Adding ¹⁷⁷Lu-Dotatate to long-acting octreotide did not significantly improve overall survival in patients with advanced midgut neuroendocrine tumors (NET), according to phase 3 results published in The Lancet Oncology.1

However, the addition of ¹⁷⁷Lu-Dotatate did improve the median OS by 11.7 months when compared with high-dose long-acting octreotide alone. Although this difference was not statistically significant, it was deemed clinically relevant by the researchers.

These results come from the final analysis of the phase 3 NETTER-1 trial (ClinicalTrials.gov Identifier: NCT01578239). The trial included 231 patients with locally advanced or metastatic, well differentiated, somatostatin receptor-positive midgut NETs whose disease had progressed on fixed-dose long-acting octreotide.


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The patients were randomly assigned to receive long-acting octreotide at 60 mg (114 patients) or ¹⁷⁷Lu-Dotatate plus long-acting octreotide at 30 mg (117 patients). Baseline characteristics were generally well balanced between the groups.

A prior analysis of NETTER-1 showed significantly longer progression-free survival (P <.001) and OS (P =.004) in the ¹⁷⁷Lu-Dotatate arm.2

The final analysis was performed 5 years after the last patient was randomized. The median follow-up was 76.3 months in the ¹⁷⁷Lu-Dotatate arm and 76.5 months in the control arm.

The median OS was 48.0 months in the ¹⁷⁷Lu-Dotatate arm and 36.3 months in the control arm (HR, 0.84; 95% CI, 0.60-1.17; P =.30).

The 1-year OS rate was 91.0% in the ¹⁷⁷Lu-Dotatate arm and 79.7% in the control arm. The 5-year OS rates were 37.1% and 35.4%, respectively.

Myelodysplastic syndrome (MDS) was reported in 2 patients who received ¹⁷⁷Lu-Dotatate, 1 of whom died 33 months after randomization. There were no new cases of MDS or acute myeloid leukemia during long-term follow-up.

Grade 3 or higher treatment-related serious adverse events (AEs) occurred in 7 patients in the ¹⁷⁷Lu-Dotatate arm. Nephrotoxicity of grade 3 or higher was observed in 6 patients in the ¹⁷⁷Lu-Dotatate arm and 4 in the control arm. One patient in the ¹⁷⁷Lu-Dotatate arm had grade 3 increased serum creatinine.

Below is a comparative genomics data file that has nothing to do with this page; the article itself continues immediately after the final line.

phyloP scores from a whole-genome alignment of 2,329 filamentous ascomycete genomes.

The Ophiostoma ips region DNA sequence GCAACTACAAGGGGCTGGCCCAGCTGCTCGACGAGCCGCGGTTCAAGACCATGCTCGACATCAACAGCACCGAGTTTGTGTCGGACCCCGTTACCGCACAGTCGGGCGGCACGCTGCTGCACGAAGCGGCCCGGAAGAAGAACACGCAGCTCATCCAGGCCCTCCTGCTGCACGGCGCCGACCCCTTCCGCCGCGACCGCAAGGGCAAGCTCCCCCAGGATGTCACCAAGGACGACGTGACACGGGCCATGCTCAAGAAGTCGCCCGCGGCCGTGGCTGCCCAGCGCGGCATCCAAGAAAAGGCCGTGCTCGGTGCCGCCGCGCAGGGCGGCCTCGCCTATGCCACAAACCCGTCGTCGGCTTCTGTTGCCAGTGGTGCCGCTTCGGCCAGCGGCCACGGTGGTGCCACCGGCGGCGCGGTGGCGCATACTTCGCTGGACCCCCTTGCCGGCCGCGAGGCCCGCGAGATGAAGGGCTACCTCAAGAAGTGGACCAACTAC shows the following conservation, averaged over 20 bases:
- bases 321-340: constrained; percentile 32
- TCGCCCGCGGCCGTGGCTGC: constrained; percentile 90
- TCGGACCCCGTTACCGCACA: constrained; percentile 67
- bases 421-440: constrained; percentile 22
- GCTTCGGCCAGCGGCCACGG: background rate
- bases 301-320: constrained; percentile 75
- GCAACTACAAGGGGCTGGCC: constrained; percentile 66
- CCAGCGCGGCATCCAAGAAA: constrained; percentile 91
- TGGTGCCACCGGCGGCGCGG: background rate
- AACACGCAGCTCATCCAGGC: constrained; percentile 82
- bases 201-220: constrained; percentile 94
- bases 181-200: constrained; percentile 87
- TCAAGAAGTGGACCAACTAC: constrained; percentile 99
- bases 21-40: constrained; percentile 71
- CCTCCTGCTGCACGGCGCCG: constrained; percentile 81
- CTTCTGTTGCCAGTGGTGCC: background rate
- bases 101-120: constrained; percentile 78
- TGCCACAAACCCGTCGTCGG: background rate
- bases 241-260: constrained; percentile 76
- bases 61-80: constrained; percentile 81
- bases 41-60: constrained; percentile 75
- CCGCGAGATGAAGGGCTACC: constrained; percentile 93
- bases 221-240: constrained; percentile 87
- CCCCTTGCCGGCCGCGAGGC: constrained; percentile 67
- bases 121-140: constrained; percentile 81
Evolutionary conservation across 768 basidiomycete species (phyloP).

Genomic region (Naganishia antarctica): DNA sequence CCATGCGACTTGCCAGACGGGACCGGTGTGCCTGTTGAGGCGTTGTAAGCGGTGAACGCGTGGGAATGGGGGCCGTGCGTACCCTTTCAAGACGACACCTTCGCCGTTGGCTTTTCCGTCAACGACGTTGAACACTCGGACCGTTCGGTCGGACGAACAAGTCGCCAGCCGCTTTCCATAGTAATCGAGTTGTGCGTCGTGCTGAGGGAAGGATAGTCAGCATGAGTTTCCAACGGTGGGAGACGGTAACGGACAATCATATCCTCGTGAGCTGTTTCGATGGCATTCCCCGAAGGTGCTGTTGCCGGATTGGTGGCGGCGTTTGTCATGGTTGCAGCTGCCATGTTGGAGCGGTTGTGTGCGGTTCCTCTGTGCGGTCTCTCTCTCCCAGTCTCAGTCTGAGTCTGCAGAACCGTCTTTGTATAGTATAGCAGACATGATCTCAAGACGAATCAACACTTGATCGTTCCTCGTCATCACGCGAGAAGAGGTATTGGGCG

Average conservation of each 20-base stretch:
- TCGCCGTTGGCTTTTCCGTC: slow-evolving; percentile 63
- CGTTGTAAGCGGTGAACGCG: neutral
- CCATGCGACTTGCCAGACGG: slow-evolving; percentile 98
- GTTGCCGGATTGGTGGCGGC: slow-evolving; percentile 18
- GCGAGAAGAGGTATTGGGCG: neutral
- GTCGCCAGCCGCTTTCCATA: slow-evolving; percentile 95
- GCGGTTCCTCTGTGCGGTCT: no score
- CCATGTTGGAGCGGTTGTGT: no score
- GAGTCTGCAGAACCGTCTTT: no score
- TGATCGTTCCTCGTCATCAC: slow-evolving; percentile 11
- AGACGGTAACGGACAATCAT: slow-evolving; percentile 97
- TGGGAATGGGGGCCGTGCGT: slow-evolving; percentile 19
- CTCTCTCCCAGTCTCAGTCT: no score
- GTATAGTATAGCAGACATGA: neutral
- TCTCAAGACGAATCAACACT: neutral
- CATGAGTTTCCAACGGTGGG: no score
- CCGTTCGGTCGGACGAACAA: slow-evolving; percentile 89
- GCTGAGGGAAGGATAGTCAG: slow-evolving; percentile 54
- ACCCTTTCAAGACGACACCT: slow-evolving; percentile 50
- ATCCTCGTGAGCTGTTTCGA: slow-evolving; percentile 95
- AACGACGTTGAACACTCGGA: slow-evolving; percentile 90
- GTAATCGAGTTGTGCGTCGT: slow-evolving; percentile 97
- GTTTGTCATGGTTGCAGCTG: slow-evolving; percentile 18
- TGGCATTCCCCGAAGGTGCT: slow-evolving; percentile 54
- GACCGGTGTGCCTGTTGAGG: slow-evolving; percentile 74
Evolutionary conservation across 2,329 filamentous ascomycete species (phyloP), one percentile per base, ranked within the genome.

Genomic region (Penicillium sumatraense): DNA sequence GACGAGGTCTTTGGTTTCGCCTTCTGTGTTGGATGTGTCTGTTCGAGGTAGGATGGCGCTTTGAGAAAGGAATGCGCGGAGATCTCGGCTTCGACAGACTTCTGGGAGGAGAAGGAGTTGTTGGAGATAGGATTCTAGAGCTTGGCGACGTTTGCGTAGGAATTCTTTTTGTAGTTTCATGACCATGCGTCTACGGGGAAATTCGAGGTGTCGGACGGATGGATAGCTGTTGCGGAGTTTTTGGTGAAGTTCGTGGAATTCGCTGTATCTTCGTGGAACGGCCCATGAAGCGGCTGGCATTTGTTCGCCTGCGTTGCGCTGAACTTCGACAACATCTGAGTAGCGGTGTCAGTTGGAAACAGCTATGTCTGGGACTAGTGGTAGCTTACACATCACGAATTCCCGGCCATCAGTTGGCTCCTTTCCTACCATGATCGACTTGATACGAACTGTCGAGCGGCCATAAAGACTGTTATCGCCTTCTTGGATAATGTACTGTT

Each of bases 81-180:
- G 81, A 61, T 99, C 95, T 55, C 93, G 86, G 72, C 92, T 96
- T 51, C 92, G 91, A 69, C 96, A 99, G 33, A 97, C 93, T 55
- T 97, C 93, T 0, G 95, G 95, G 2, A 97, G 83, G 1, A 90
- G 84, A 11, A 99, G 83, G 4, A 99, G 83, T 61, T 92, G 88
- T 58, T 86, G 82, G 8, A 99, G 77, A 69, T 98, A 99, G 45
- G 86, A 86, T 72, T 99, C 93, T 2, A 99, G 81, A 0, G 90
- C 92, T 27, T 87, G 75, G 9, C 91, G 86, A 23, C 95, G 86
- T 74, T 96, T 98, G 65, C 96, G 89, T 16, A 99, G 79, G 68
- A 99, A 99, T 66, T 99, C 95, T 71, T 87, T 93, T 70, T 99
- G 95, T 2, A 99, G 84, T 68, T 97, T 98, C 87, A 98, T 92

“Treatment with ¹⁷⁷Lu-Dotatate did not lead to a significant improvement in overall survival versus high-dose long-acting octreotide; however, an arguably clinically relevant difference in median overall survival of 11.7 months with ¹⁷⁷Lu-Dotatate was recorded, and was accompanied by a favorable long-term safety profile,” the researchers wrote.

“Along with the significantly reduced risk of disease progression or death and the associated quality-of-life benefits, these data further support the use of ¹⁷⁷Lu-Dotatate in this patient population with disease progression on somatostatin analogues,” the team concluded.

Disclosures: This research was supported by Advanced Accelerator Applications, a Novartis company. Some study authors declared affiliations with biotech, pharmaceutical, and/or device companies. Please see the original reference for a full list of disclosures.

References

  1. Strosberg JR, Caplin ME, Kunz PL, et al. 177 Lu-Dotatate plus long-acting octreotide versus high‑dose long-acting octreotide in patients with midgut neuroendocrine tumours (NETTER-1): Final overall survival and long-term safety results from an open-label, randomised, controlled, phase 3 trial. Lancet Oncol. Published online November 15, 2021. doi:10.1016/S1470-2045(21)00572-6
  2. Strosberg J, El-Haddad G, Wolin E, et al. Phase 3 trial of 177Lu-Dotatate for midgut neuroendocrine tumors. N Engl J Med. 2017;376(2):125-135. doi:10.1056/NEJMoa1607427

This article originally appeared on Cancer Therapy Advisor